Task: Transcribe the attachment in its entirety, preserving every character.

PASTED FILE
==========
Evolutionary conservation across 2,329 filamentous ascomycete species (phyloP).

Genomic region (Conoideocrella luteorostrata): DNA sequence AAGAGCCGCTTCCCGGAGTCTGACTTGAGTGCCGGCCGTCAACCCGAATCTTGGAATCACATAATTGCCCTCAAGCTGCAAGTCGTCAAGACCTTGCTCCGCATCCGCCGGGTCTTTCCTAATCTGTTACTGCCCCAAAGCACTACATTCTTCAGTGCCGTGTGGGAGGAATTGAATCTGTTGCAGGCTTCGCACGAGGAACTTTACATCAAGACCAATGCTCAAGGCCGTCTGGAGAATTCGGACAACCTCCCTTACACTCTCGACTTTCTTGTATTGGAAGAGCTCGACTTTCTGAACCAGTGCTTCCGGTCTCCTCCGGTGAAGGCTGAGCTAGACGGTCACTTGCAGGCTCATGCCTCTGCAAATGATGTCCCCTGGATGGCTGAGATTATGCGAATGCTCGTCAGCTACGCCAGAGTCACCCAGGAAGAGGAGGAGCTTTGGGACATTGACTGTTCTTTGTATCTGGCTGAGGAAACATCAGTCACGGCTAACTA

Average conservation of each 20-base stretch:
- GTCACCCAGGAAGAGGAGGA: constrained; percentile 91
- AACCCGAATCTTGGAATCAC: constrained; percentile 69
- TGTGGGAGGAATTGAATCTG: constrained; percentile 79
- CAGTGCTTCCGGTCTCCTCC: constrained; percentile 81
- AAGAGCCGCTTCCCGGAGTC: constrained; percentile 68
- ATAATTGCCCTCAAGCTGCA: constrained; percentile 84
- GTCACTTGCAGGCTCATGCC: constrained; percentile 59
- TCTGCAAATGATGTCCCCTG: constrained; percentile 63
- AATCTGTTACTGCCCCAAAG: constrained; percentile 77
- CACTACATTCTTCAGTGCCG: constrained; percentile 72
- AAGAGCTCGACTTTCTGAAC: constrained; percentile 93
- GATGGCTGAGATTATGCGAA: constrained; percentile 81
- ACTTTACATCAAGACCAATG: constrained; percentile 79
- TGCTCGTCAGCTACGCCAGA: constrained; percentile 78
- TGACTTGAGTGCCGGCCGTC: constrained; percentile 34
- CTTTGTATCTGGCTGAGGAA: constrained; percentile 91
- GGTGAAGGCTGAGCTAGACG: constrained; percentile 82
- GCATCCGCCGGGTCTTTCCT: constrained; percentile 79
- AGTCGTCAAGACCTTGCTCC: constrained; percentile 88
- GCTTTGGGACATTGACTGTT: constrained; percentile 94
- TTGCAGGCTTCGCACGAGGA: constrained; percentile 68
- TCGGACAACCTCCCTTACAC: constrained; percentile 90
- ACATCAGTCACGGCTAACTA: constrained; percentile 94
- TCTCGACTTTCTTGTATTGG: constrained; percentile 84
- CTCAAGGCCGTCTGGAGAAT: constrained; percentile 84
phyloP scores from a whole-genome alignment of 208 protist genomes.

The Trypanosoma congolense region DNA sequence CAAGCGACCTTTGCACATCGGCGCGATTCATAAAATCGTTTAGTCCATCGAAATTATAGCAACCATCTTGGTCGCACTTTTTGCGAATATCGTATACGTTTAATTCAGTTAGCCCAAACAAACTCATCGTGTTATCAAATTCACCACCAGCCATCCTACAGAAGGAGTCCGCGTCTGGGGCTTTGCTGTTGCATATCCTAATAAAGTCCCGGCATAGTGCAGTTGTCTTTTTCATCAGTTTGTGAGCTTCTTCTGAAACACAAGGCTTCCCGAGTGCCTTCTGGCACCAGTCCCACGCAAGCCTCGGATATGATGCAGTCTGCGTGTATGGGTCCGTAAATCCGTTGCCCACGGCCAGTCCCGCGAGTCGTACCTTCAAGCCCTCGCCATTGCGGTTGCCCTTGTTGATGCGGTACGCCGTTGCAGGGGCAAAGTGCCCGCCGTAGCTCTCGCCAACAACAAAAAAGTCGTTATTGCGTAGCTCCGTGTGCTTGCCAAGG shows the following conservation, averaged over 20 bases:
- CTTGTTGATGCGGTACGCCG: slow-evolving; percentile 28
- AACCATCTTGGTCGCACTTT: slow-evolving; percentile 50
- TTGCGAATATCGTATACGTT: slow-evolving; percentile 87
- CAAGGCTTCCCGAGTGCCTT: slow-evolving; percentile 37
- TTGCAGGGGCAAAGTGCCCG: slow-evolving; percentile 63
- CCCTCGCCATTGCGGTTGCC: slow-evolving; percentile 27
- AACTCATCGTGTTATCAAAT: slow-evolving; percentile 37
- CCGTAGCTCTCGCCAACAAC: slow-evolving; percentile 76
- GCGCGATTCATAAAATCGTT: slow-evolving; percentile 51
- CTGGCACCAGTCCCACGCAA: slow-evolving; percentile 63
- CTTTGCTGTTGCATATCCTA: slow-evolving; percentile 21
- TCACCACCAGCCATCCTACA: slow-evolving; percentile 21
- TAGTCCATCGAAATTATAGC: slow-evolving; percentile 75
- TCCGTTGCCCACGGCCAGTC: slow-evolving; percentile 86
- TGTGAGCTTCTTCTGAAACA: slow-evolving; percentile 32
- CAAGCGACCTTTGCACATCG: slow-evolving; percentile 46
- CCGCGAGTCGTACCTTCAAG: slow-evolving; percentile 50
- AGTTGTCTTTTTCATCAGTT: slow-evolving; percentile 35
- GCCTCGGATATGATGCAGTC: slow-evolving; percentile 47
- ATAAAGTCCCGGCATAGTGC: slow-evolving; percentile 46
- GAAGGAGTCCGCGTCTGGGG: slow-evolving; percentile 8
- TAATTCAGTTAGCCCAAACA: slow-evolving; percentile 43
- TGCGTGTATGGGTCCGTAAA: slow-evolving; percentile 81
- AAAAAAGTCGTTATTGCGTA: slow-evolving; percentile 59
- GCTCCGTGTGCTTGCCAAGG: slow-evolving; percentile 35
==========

Evolutionary conservation across 2,329 filamentous ascomycete species (phyloP).

Genomic region (Conoideocrella luteorostrata): DNA sequence AAGAGCCGCTTCCCGGAGTCTGACTTGAGTGCCGGCCGTCAACCCGAATCTTGGAATCACATAATTGCCCTCAAGCTGCAAGTCGTCAAGACCTTGCTCCGCATCCGCCGGGTCTTTCCTAATCTGTTACTGCCCCAAAGCACTACATTCTTCAGTGCCGTGTGGGAGGAATTGAATCTGTTGCAGGCTTCGCACGAGGAACTTTACATCAAGACCAATGCTCAAGGCCGTCTGGAGAATTCGGACAACCTCCCTTACACTCTCGACTTTCTTGTATTGGAAGAGCTCGACTTTCTGAACCAGTGCTTCCGGTCTCCTCCGGTGAAGGCTGAGCTAGACGGTCACTTGCAGGCTCATGCCTCTGCAAATGATGTCCCCTGGATGGCTGAGATTATGCGAATGCTCGTCAGCTACGCCAGAGTCACCCAGGAAGAGGAGGAGCTTTGGGACATTGACTGTTCTTTGTATCTGGCTGAGGAAACATCAGTCACGGCTAACTA

Average conservation of each 20-base stretch:
- GTCACCCAGGAAGAGGAGGA: constrained; percentile 91
- AACCCGAATCTTGGAATCAC: constrained; percentile 69
- TGTGGGAGGAATTGAATCTG: constrained; percentile 79
- CAGTGCTTCCGGTCTCCTCC: constrained; percentile 81
- AAGAGCCGCTTCCCGGAGTC: constrained; percentile 68
- ATAATTGCCCTCAAGCTGCA: constrained; percentile 84
- GTCACTTGCAGGCTCATGCC: constrained; percentile 59
- TCTGCAAATGATGTCCCCTG: constrained; percentile 63
- AATCTGTTACTGCCCCAAAG: constrained; percentile 77
- CACTACATTCTTCAGTGCCG: constrained; percentile 72
- AAGAGCTCGACTTTCTGAAC: constrained; percentile 93
- GATGGCTGAGATTATGCGAA: constrained; percentile 81
- ACTTTACATCAAGACCAATG: constrained; percentile 79
- TGCTCGTCAGCTACGCCAGA: constrained; percentile 78
- TGACTTGAGTGCCGGCCGTC: constrained; percentile 34
- CTTTGTATCTGGCTGAGGAA: constrained; percentile 91
- GGTGAAGGCTGAGCTAGACG: constrained; percentile 82
- GCATCCGCCGGGTCTTTCCT: constrained; percentile 79
- AGTCGTCAAGACCTTGCTCC: constrained; percentile 88
- GCTTTGGGACATTGACTGTT: constrained; percentile 94
- TTGCAGGCTTCGCACGAGGA: constrained; percentile 68
- TCGGACAACCTCCCTTACAC: constrained; percentile 90
- ACATCAGTCACGGCTAACTA: constrained; percentile 94
- TCTCGACTTTCTTGTATTGG: constrained; percentile 84
- CTCAAGGCCGTCTGGAGAAT: constrained; percentile 84
phyloP scores from a whole-genome alignment of 208 protist genomes.

The Trypanosoma congolense region DNA sequence CAAGCGACCTTTGCACATCGGCGCGATTCATAAAATCGTTTAGTCCATCGAAATTATAGCAACCATCTTGGTCGCACTTTTTGCGAATATCGTATACGTTTAATTCAGTTAGCCCAAACAAACTCATCGTGTTATCAAATTCACCACCAGCCATCCTACAGAAGGAGTCCGCGTCTGGGGCTTTGCTGTTGCATATCCTAATAAAGTCCCGGCATAGTGCAGTTGTCTTTTTCATCAGTTTGTGAGCTTCTTCTGAAACACAAGGCTTCCCGAGTGCCTTCTGGCACCAGTCCCACGCAAGCCTCGGATATGATGCAGTCTGCGTGTATGGGTCCGTAAATCCGTTGCCCACGGCCAGTCCCGCGAGTCGTACCTTCAAGCCCTCGCCATTGCGGTTGCCCTTGTTGATGCGGTACGCCGTTGCAGGGGCAAAGTGCCCGCCGTAGCTCTCGCCAACAACAAAAAAGTCGTTATTGCGTAGCTCCGTGTGCTTGCCAAGG shows the following conservation, averaged over 20 bases:
- CTTGTTGATGCGGTACGCCG: slow-evolving; percentile 28
- AACCATCTTGGTCGCACTTT: slow-evolving; percentile 50
- TTGCGAATATCGTATACGTT: slow-evolving; percentile 87
- CAAGGCTTCCCGAGTGCCTT: slow-evolving; percentile 37
- TTGCAGGGGCAAAGTGCCCG: slow-evolving; percentile 63
- CCCTCGCCATTGCGGTTGCC: slow-evolving; percentile 27
- AACTCATCGTGTTATCAAAT: slow-evolving; percentile 37
- CCGTAGCTCTCGCCAACAAC: slow-evolving; percentile 76
- GCGCGATTCATAAAATCGTT: slow-evolving; percentile 51
- CTGGCACCAGTCCCACGCAA: slow-evolving; percentile 63
- CTTTGCTGTTGCATATCCTA: slow-evolving; percentile 21
- TCACCACCAGCCATCCTACA: slow-evolving; percentile 21
- TAGTCCATCGAAATTATAGC: slow-evolving; percentile 75
- TCCGTTGCCCACGGCCAGTC: slow-evolving; percentile 86
- TGTGAGCTTCTTCTGAAACA: slow-evolving; percentile 32
- CAAGCGACCTTTGCACATCG: slow-evolving; percentile 46
- CCGCGAGTCGTACCTTCAAG: slow-evolving; percentile 50
- AGTTGTCTTTTTCATCAGTT: slow-evolving; percentile 35
- GCCTCGGATATGATGCAGTC: slow-evolving; percentile 47
- ATAAAGTCCCGGCATAGTGC: slow-evolving; percentile 46
- GAAGGAGTCCGCGTCTGGGG: slow-evolving; percentile 8
- TAATTCAGTTAGCCCAAACA: slow-evolving; percentile 43
- TGCGTGTATGGGTCCGTAAA: slow-evolving; percentile 81
- AAAAAAGTCGTTATTGCGTA: slow-evolving; percentile 59
- GCTCCGTGTGCTTGCCAAGG: slow-evolving; percentile 35